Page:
Potholes form when snow melts, seeps into pavement cracks, then refreezes, expanding and popping out the blacktop. Photo courtesy: AP
OTTAWA COUNTY, Mich. (WZZM) - It is the time of year when potholes start popping up. A new study warns the problem could get much worse.
Over the next decade more than half of Michigan roads will be in poor condition if state funding remains the same. That's according to research from a Washington-based transportation group.
A stretch of 96th Avenue in Holland demonstrates the need for repairs across the state.
"With deteriorating pavement and traffic flow you can't quite catch up," says Jeff Johnson, Superintendent of the Ottawa County Road Commission. He says long-term solutions such as fully repaving roads is dramatically decreasing.
"We used to do 20 miles a years ago, and now if you're running five miles you're doing pretty good," says Johnson.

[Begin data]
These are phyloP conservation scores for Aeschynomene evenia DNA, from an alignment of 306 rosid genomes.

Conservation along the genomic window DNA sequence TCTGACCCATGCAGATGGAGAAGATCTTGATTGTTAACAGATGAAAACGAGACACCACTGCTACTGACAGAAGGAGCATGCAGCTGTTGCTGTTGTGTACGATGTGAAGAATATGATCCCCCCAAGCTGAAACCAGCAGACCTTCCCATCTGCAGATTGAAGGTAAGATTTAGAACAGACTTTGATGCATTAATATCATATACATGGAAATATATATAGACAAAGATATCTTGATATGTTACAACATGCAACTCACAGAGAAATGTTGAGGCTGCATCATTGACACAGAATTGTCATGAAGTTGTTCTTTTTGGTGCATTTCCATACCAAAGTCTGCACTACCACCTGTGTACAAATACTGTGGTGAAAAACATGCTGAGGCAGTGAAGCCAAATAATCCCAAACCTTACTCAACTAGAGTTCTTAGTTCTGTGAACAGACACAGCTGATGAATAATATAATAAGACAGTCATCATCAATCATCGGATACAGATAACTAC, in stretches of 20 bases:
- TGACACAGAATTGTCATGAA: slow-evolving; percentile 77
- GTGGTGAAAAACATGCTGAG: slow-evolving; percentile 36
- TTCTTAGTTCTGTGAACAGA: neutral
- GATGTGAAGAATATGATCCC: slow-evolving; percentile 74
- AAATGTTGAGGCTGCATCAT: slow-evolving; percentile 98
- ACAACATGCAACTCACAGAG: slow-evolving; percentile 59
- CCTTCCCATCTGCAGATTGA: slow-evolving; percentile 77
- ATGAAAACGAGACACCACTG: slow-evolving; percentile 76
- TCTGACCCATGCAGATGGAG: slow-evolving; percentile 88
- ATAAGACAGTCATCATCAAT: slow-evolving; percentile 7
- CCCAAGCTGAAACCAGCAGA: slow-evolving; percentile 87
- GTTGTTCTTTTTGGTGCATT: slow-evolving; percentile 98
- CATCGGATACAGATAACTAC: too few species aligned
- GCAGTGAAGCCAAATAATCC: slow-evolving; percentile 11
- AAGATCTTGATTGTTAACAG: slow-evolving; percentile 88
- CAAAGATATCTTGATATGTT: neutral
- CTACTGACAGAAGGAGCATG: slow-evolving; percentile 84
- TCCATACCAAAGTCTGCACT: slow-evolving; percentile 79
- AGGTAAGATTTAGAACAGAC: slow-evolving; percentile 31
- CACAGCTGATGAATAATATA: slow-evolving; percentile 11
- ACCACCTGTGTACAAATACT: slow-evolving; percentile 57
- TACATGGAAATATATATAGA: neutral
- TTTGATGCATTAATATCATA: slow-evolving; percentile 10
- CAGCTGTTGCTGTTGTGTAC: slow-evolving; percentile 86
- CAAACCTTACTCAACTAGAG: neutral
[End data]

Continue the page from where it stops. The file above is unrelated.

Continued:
Some drivers have already had their vehicles badly damaged.
"I think I have damaged my truck, I hit a pothole with it, and now I have a problem with it," says Garry Gebben.
Johnson says the solution is increasing the gasoline tax, which hasn't changed since the 1990's and is the main source of road funding.
"Currently, it is at 19 cents. With cost of business going up and increased traffic, it doesn't quite pay the bill," says Johnson.
"Oh yeah, that's what we need, more taxes, like we haven't gotten enough already," says driver Doug Postema.
The weather can also play a role. However, Johnson says even with a milder winter be prepared to see plenty of potholes on the road.
"Be aware that they're there, steer clear if possible, and be aware we're also there trying to repair the roads," says Johnson.